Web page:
1) It's going to get worseA radical pessimist's guide to the next 10 years (Thanks, , via Submitterator)
No silver linings and no lemonade. The elevator only goes down. The bright note is that the elevator will, at some point, stop.
2) The future isn't going to feel futuristic
It's simply going to feel weird and out-of-control-ish, the way it does now, because too many things are changing too quickly. The reason the future feels odd is because of its unpredictability. If the future didn't feel weirdly unexpected, then something would be wrong.
3) The future is going to happen no matter what we do. The future will feel even faster than it does now
The next sets of triumphing technologies are going to happen, no matter who invents them or where or how. Not that technology alone dictates the future, but in the end it always leaves its mark. The only unknown factor is the pace at which new technologies will appear. This technological determinism, with its sense of constantly awaiting a new era-changing technology every day, is one of the hallmarks of the next decade...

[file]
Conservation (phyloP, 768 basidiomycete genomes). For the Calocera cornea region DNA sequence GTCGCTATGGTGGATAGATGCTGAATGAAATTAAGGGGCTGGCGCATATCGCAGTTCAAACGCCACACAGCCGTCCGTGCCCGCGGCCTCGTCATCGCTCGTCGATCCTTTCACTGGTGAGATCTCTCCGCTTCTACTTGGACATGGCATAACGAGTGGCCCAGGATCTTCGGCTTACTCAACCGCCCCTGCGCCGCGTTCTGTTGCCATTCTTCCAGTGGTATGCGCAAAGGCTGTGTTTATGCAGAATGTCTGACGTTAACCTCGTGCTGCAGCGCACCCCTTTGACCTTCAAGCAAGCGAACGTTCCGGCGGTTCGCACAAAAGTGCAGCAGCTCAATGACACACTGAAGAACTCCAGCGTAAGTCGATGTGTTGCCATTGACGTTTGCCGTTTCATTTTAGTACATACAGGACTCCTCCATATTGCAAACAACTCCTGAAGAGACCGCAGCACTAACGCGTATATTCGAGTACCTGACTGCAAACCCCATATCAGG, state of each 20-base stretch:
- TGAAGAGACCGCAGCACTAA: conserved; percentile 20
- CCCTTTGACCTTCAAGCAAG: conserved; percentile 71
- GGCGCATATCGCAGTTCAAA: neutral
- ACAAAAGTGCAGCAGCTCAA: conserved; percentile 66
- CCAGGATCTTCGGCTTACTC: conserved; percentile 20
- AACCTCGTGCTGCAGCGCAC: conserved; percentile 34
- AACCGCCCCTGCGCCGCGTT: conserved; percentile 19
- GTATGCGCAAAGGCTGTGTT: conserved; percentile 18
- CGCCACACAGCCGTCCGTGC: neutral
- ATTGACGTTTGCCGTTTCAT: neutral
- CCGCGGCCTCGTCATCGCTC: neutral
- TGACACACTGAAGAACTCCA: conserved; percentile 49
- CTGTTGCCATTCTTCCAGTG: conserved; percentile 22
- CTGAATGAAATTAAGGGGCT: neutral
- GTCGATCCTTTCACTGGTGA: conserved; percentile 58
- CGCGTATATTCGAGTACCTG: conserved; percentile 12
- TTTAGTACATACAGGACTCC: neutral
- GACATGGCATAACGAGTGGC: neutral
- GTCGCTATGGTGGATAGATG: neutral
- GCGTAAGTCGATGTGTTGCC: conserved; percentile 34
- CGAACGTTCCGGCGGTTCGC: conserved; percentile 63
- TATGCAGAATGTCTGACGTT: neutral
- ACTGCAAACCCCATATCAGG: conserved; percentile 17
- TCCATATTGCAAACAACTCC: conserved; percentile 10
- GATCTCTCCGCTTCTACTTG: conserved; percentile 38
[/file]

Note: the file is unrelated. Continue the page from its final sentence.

6) The middle class is over. It's not coming back
Remember travel agents? Remember how they just kind of vanished one day? That's where all the other jobs that once made us middle-class are going - to that same, magical, class-killing, job-sucking wormhole into which travel-agency jobs vanished, never to return. However, this won't stop people from self-identifying as middle-class, and as the years pass we'll be entering a replay of the antebellum South, when people defined themselves by the social status of their ancestors three generations back. Enjoy the new monoclass!
Here is an annual photo series of Ria van Dijk, a Dutch woman, staring down the scope of a rifle at her local fair's shooting gallery. The series commences in 1937, when she was 15, and runs through to 2008, when she is 88 (there are no pictures between 1939 and 1945, of course).